In parallel with strong demand for longer-haul flying, BHX saw an even faster return for its short-haul operations led by low-cost players easyJet, Jet2 and Ryanair.
The Irish LCC added a sixth 737 Max to its BHX-based fleet this year and is operating over 350 flights on 42 routes, including new ones to Girona and Pisa.
In May, easyJet announced it would open its first base at BHX with three A320 family aircraft located there from March 2024. The airline already serves key domestic and international routes from BHX with the new base being a “landmark investment” and a “huge vote of confidence in the West Midlands”, said Barton.
“The LCC market is something that we are growing very strongly here at BHX,” he added. “We’ve got a very significant catchment area that needs to have more routes. I know every airport is going to say that, but we genuinely do need to get more coverage across Europe.
“We also need to get depth on those core routes to increase daily and weekly frequencies to give the public more flexibility,” noted Barton.
For Barton, a core routing means important city pairs and what BHX describes as the Mediterranean “power destinations”.
“This means more capacity into places like Alicante and the hotspot beach destinations,” he said. “The demand for those routes remains insatiable and I think the LCC market is especially good at serving those markets with the second homeowners, the boat owners, and the frequent short-trip holiday makers. There is a whole group of people that need more capacity, more destinations, and more frequency in this region.”
The last time BHX had a transatlantic connection was a United Airlines service to New York JFK, which ended in 2017. American Airlines also flew the route for a short time but stopped in the same year.
The BHX team is working on a resumption of transatlantic links, but it will take time. “I would expect a direct connection into New York or that region to happen at some point in two to three years’ time,” said Barton.
“Going westwards across the Atlantic we have a lot of leakage from our catchment which we need to do more to capture. A lot of our traffic goes past our front door down to Heathrow, which I can understand as they’ve got the depth and the frequency of operations,” he said.
“Aircraft availability is a key issue there because the A321XLR is the aircraft of choice for that sort of operation. They are exceptional aircraft,” said Barton. “When those start to become more available, that’s when we’ll see the North Atlantic opening up. ”
For BHX, this will be welcome, but in the meantime opportunities elsewhere abound. “With the capacity going through the Middle East, Turkish Airlines going through Istanbul, and with Lufthansa, Air France and KLM connecting into the three core Northern European hubs, there are a lot of options for growth to deliver more capacity into the subcontinent and further east,” said Barton.

Traffic outlook
Barton described the marketplace as showing incredible vitality, with no signs of slowing despite concerns over rising interest rates and economic slowdown in many countries.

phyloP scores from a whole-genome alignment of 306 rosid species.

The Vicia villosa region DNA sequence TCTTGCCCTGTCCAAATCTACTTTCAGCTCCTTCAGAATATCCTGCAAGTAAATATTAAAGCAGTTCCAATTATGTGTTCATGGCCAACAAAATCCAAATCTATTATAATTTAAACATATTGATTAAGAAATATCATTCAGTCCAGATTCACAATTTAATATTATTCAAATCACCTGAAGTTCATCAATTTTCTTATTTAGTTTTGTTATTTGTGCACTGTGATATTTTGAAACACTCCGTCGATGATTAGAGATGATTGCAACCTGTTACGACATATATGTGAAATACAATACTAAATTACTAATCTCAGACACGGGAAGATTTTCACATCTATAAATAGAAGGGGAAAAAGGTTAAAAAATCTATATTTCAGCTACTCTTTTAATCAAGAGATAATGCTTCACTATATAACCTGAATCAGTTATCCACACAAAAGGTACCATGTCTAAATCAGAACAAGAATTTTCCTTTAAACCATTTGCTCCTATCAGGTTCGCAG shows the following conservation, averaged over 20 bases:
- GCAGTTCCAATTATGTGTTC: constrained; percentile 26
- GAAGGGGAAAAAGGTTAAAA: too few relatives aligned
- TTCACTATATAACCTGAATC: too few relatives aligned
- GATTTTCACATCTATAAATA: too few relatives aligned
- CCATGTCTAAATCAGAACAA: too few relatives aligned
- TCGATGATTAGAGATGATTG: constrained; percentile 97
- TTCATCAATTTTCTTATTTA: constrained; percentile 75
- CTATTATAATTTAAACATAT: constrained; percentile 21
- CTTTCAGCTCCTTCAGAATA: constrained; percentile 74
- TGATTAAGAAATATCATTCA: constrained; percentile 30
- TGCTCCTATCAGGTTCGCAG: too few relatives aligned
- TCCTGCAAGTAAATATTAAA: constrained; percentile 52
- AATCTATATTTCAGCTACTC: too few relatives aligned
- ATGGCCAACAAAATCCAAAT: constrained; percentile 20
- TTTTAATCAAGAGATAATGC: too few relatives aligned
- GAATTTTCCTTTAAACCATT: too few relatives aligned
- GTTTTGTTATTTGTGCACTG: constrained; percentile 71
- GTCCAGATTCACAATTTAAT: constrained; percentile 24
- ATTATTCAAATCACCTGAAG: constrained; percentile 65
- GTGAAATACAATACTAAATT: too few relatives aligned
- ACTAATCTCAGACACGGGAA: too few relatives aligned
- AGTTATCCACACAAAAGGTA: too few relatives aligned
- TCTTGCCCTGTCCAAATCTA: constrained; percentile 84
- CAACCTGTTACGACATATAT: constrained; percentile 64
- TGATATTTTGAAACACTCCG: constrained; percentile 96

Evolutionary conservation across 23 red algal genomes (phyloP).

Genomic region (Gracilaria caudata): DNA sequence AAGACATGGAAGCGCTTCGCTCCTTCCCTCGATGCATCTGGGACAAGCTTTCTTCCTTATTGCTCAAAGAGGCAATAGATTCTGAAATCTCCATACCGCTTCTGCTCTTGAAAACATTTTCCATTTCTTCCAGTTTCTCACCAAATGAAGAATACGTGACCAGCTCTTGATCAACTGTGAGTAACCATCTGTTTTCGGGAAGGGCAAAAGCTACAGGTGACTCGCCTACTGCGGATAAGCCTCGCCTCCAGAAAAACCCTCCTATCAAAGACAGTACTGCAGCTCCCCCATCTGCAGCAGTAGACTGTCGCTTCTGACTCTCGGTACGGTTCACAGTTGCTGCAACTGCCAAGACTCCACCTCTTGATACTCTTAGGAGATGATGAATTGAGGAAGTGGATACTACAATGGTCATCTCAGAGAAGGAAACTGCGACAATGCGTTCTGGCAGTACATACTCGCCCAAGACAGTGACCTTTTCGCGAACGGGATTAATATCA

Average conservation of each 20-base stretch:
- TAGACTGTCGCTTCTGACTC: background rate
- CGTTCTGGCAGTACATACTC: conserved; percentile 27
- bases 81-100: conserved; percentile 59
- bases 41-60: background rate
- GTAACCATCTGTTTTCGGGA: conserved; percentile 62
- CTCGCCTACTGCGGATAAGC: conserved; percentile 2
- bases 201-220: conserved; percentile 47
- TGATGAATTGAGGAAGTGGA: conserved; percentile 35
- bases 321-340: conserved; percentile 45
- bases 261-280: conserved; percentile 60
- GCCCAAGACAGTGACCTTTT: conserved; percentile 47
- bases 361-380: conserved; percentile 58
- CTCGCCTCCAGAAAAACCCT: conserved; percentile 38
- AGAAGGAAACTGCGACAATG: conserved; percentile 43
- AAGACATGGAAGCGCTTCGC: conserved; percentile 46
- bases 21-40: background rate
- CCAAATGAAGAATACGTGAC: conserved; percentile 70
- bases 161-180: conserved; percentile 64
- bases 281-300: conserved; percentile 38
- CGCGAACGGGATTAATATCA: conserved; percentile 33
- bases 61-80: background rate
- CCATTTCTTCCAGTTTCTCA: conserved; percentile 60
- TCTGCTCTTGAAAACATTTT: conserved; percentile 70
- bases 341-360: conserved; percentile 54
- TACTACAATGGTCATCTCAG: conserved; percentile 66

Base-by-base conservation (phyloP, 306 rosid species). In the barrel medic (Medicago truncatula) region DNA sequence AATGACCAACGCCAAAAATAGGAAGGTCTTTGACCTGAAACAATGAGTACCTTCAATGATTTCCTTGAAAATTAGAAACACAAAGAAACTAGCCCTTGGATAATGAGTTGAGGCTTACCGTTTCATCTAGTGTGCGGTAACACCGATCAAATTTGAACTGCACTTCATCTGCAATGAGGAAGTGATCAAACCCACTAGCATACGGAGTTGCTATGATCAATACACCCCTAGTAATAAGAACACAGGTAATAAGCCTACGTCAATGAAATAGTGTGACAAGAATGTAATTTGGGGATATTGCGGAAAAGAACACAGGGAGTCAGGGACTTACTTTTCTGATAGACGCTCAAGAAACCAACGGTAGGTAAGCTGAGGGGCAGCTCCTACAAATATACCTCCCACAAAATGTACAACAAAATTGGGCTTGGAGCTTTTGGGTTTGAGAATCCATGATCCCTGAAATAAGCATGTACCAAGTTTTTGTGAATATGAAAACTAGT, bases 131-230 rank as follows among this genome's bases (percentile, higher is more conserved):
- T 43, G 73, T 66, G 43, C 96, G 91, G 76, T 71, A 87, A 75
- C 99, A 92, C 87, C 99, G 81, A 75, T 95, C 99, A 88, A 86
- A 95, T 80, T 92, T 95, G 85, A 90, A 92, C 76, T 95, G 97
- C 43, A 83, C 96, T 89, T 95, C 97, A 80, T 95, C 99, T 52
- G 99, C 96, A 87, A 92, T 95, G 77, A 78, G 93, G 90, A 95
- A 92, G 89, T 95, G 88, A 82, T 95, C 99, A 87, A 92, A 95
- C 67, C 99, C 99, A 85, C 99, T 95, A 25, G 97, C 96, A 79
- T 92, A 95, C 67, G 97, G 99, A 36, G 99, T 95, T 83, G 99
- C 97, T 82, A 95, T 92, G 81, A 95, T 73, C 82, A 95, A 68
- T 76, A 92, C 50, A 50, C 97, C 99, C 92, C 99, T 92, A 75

“The appetite to travel and the price point is clearly OK [for passengers] and there are fundamental levels of high demand,” said Barton. “Airlines are seeing a strong market, and frankly they deserve it after the miserable experience of running airlines through Covid which was a near-death experience for many.”
Asked to assess where the business sees itself today, Barton is typically honest in his answer: there are issues around recruitment, industrial relations and terminal modifications taking place as the airport copes with rising traffic.
“We are content with where things are, but it’s still not perfect. That’s partly to do with the ongoing recruitment challenge, although it is getting a lot better,” he explained.
“You’ve also got an industrial relations landscape in the UK which has been quite challenging,” added Barton. The airport itself faced strike action earlier in the summer from security officers and others, but agreement was reached on an improved pay offer, and the strike was averted.
The rise of industrial unrest does not surprise Barton, who has seen and managed through turbulent times before. “I think it’s just the ebb and flow of running a complex business such as an airport in a highly volatile national economic landscape,” he believes.
“It is inevitable that you will see a more tense and fragile industrial relationship. It’s unavoidable,” said Barton. “The answer is engaging with unions to find common ground and find a reasonable response.”
For some, the arrival of industrial unrest and strike action was a new phenomenon. “A lot of our HR specialists had never experienced industrial action, which in some ways is a tribute to the UK economy that we’ve had such an extended period of relative industrial relations harmony,” said Barton.
“Overlay all of that with a major construction project, which is about meeting the [new UK] standards for airport security for cabin baggage by June 2024,” said Barton.